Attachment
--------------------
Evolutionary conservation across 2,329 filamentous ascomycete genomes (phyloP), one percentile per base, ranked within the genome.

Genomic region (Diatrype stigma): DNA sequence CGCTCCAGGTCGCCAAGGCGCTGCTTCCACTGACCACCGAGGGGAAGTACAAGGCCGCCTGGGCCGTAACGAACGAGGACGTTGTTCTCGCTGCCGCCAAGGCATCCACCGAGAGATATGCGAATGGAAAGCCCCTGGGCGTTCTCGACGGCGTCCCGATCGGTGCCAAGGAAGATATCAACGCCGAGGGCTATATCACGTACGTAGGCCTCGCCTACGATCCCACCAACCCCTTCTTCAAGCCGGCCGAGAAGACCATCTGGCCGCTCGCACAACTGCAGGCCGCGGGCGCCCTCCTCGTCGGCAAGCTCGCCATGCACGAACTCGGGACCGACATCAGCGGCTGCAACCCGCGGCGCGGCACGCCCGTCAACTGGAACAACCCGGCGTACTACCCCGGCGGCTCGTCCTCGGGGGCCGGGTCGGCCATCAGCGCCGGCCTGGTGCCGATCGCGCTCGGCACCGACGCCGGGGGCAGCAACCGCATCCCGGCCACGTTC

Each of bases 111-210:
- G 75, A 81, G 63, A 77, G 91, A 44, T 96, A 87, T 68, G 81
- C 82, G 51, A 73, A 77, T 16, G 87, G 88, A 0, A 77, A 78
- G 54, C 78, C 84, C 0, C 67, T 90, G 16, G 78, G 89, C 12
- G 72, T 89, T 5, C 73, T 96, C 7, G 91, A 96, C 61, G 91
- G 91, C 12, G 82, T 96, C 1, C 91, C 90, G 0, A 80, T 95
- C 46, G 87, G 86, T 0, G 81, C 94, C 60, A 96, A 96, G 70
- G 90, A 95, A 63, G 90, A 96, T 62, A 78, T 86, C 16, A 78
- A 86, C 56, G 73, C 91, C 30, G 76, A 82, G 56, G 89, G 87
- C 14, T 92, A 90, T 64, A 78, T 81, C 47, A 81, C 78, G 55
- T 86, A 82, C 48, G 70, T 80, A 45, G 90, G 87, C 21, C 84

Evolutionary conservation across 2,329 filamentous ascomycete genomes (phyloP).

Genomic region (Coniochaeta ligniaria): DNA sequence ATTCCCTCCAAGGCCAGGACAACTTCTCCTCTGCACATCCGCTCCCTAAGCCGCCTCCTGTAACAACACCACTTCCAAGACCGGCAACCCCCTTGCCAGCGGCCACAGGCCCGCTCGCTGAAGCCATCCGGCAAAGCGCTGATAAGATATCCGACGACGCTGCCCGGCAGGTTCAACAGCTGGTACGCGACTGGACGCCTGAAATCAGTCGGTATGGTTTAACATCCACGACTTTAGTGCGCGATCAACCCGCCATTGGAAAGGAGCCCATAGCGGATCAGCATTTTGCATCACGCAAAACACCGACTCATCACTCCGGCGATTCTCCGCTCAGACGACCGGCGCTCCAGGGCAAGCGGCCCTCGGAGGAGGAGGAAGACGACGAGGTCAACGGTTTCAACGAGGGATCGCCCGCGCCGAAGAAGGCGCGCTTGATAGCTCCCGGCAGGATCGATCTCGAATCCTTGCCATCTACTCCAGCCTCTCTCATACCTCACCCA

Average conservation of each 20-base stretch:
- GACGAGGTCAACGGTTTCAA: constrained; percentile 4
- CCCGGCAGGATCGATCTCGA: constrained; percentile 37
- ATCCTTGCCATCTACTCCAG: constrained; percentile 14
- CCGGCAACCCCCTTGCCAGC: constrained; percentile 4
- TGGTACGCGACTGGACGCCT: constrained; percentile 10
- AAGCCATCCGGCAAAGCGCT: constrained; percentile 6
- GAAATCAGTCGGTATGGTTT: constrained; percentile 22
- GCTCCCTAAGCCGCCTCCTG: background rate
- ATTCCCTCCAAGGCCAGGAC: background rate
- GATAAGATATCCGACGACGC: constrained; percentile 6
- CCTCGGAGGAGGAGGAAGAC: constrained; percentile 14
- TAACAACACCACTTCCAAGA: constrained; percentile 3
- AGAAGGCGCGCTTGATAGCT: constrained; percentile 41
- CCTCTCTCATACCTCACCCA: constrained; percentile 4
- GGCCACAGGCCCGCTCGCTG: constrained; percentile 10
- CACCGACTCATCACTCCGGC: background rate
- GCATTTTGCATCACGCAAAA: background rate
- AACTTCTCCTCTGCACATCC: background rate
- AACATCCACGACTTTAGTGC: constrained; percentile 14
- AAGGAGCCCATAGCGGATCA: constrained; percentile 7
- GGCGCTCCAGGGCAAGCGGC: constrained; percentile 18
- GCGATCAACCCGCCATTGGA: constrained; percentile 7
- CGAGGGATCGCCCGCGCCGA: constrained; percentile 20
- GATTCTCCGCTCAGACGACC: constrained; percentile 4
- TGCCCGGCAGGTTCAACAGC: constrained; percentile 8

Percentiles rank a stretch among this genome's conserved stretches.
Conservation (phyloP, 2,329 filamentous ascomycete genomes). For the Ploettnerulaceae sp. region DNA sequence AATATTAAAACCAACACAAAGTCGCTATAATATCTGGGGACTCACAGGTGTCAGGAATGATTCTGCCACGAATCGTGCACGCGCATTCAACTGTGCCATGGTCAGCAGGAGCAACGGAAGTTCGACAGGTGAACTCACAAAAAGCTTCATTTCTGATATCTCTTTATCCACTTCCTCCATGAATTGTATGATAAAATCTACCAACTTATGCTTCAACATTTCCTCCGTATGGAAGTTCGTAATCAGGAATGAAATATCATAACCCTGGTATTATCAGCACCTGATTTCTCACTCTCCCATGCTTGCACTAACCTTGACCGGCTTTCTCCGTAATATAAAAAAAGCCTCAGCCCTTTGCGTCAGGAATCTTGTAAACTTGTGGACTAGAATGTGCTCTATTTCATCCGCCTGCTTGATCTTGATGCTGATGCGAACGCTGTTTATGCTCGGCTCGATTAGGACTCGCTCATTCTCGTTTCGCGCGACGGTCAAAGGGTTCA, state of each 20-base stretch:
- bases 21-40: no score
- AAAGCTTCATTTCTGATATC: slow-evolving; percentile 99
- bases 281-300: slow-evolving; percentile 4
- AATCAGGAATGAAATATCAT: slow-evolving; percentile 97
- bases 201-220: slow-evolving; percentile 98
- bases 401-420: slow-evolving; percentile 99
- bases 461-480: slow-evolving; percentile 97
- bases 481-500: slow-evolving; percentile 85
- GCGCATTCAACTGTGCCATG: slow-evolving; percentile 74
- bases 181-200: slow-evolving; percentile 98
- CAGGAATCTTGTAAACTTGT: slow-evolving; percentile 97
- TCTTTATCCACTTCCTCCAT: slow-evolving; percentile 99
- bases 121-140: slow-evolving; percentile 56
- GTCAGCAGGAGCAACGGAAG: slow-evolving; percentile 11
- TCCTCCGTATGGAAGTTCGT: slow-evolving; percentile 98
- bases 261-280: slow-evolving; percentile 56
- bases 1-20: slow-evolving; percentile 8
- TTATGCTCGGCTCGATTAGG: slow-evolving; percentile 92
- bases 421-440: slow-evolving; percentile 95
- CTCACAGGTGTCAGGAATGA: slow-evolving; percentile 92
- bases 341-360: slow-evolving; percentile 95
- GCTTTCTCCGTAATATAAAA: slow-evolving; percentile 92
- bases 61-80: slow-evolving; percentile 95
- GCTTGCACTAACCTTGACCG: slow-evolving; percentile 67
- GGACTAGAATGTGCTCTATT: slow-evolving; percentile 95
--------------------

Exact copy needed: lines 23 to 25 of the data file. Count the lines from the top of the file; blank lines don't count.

- GAAATCAGTCGGTATGGTTT: constrained; percentile 22
- GCTCCCTAAGCCGCCTCCTG: background rate
- ATTCCCTCCAAGGCCAGGAC: background rate